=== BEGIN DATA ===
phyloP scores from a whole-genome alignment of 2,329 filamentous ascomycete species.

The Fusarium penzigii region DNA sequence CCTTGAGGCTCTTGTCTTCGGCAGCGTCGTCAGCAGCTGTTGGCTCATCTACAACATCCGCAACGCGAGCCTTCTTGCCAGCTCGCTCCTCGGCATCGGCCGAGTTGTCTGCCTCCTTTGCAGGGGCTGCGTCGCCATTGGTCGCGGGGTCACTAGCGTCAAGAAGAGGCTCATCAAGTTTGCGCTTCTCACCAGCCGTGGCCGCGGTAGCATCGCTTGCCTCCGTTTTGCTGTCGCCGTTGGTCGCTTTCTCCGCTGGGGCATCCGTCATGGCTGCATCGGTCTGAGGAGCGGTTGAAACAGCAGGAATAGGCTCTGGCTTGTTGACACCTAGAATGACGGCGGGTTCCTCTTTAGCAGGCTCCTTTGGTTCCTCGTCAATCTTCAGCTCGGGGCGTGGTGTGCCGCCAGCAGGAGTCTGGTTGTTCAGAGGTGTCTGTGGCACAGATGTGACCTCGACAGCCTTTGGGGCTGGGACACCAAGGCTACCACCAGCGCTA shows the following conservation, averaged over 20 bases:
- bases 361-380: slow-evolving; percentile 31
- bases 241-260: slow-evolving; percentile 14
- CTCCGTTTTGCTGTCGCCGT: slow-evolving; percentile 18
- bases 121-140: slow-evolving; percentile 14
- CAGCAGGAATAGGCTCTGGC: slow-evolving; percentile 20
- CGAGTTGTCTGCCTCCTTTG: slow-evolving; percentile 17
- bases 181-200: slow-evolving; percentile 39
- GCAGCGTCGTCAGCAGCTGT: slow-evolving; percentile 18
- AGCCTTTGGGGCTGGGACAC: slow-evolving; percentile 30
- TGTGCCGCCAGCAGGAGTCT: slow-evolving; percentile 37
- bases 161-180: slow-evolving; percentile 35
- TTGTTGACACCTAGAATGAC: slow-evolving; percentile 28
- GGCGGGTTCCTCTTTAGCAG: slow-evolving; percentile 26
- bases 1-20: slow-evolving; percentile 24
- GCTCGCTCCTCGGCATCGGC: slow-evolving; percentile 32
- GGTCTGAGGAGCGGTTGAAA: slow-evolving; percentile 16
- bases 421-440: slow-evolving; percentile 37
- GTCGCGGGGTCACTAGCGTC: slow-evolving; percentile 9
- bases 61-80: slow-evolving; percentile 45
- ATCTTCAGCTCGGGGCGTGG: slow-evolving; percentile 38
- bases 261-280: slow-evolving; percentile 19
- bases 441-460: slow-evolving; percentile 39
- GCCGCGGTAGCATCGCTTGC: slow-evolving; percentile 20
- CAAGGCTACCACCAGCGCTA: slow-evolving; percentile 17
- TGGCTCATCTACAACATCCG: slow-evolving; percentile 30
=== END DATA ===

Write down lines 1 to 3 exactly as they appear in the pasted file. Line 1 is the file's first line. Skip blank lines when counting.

phyloP scores from a whole-genome alignment of 2,329 filamentous ascomycete species.

The Fusarium penzigii region DNA sequence CCTTGAGGCTCTTGTCTTCGGCAGCGTCGTCAGCAGCTGTTGGCTCATCTACAACATCCGCAACGCGAGCCTTCTTGCCAGCTCGCTCCTCGGCATCGGCCGAGTTGTCTGCCTCCTTTGCAGGGGCTGCGTCGCCATTGGTCGCGGGGTCACTAGCGTCAAGAAGAGGCTCATCAAGTTTGCGCTTCTCACCAGCCGTGGCCGCGGTAGCATCGCTTGCCTCCGTTTTGCTGTCGCCGTTGGTCGCTTTCTCCGCTGGGGCATCCGTCATGGCTGCATCGGTCTGAGGAGCGGTTGAAACAGCAGGAATAGGCTCTGGCTTGTTGACACCTAGAATGACGGCGGGTTCCTCTTTAGCAGGCTCCTTTGGTTCCTCGTCAATCTTCAGCTCGGGGCGTGGTGTGCCGCCAGCAGGAGTCTGGTTGTTCAGAGGTGTCTGTGGCACAGATGTGACCTCGACAGCCTTTGGGGCTGGGACACCAAGGCTACCACCAGCGCTA shows the following conservation, averaged over 20 bases:
- bases 361-380: slow-evolving; percentile 31